iFail: Why John Deasy's Risky iPad Gambit Crashed and Burned at LAUSD
In a surprising reversal, L.A. Unified Superintendent John Deasy has abruptly halted the district's billion-dollar technology program, which aimed to put an iPad into the hands of every student and teacher by the end of, yes, this year.
It's a rare retreat for the headstrong superintendent intent on getting the tablets into classrooms as soon as humanly possible. But it comes after more than a year of negative news stories – everything from LAUSD students "hacking" devices to the incomplete iPAD-friendly software to an allegedly chummy bidding process in which Deasy gave Apple and Pearson, the software company, a leg up.
"We have an opportunity to put a halt on the current contract, write a new contract, address those issues that are suboptimal," Deasy tells us. "We’re a tiny way into it. We've given them out to 47 schools. There are 1,019 [schools] to go."
Deasy's plan had gotten all sorts of bad press over its cost, over Apple's involvement and over the troubled initial roll-out to the schools. And during the weekend, the Los Angeles Times and KPCC published eyebrow-raising emails that were released to both news organizations in response to their public records requests.
The emails between Deasy, district officials, Apple and Pearson showed that Pearson, which sells the interactive software the kids are using on their tablets, was chummy with LAUSD's top dogs long before the district began officially soliciting bids.
The stories seemed to confirm the longtime rumor that Pearson and, to a lesser extent, Apple, were unfairly favored.
Critics say the specifications of the "request for proposals" – bureaucratic jargon for the wish-lists government agencies are required to publicly release, detailing how they plan to spend taxpayer money on a specific project – were tailor-made to help Apple and Pearson win their bids.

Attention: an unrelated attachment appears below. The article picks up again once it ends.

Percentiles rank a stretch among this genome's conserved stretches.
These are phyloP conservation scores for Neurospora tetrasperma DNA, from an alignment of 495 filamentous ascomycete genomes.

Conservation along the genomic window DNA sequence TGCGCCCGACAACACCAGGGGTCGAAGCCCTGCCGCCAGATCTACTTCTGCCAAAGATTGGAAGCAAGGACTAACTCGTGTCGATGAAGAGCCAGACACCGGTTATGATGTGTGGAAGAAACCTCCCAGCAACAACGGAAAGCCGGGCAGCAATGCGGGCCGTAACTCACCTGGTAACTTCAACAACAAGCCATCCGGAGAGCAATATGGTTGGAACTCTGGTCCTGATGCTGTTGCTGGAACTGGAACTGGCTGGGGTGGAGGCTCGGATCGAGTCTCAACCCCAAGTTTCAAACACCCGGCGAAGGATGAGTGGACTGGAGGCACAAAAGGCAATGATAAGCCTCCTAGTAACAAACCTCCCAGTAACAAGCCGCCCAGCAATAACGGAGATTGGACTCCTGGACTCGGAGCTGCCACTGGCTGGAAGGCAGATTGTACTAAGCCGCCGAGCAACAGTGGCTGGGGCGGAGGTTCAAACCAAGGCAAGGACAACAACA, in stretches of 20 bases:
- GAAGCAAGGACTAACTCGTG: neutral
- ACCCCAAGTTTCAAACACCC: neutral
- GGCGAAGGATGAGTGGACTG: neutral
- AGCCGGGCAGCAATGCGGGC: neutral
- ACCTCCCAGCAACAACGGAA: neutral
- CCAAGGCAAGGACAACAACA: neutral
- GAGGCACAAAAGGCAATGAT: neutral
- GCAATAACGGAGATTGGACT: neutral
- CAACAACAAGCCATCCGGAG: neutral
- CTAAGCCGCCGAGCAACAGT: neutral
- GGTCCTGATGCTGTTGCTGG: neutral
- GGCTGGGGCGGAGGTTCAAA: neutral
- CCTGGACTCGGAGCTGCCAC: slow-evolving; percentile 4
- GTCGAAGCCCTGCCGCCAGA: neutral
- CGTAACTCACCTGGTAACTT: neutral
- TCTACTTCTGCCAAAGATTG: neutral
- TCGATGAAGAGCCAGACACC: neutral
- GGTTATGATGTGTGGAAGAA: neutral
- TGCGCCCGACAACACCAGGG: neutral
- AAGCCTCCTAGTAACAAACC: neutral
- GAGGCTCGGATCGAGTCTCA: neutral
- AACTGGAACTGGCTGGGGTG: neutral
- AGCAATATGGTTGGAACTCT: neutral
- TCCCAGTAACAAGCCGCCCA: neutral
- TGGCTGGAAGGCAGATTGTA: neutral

Deasy says he "didn’t write the bid specifications" and "was not allowed to see the bid specifications" created by the district bureaucracy. Deasy had recused himself from the process, in part because at the time he owned a bit of Apple stock.
He is dismissive of the notion that he shouldn't have been chatting up the two firms long before bidding, saying, "I meet with vendors all the time, and of course I should. If people want to be vendors, they want to discuss what [you want]."
The district started small — for LAUSD — when it awarded a pilot project to Apple, but that immediately set off questions raised by the losing bidders (as well as Deasy's critics, like the school employee unions) about why the district hadn't set up parallel pilot programs to test other devices and software simultaneously.
Deasy seemed intent on embracing just one type of device, even though older students — high schoolers in particular — clearly needed keyboards to write their reports and papers. IPads don't automatically include keyboards, and that lack of foresight forced LAUSD to spend a large extra chunk of money on Bluetooth keyboards, driving up the contract costs.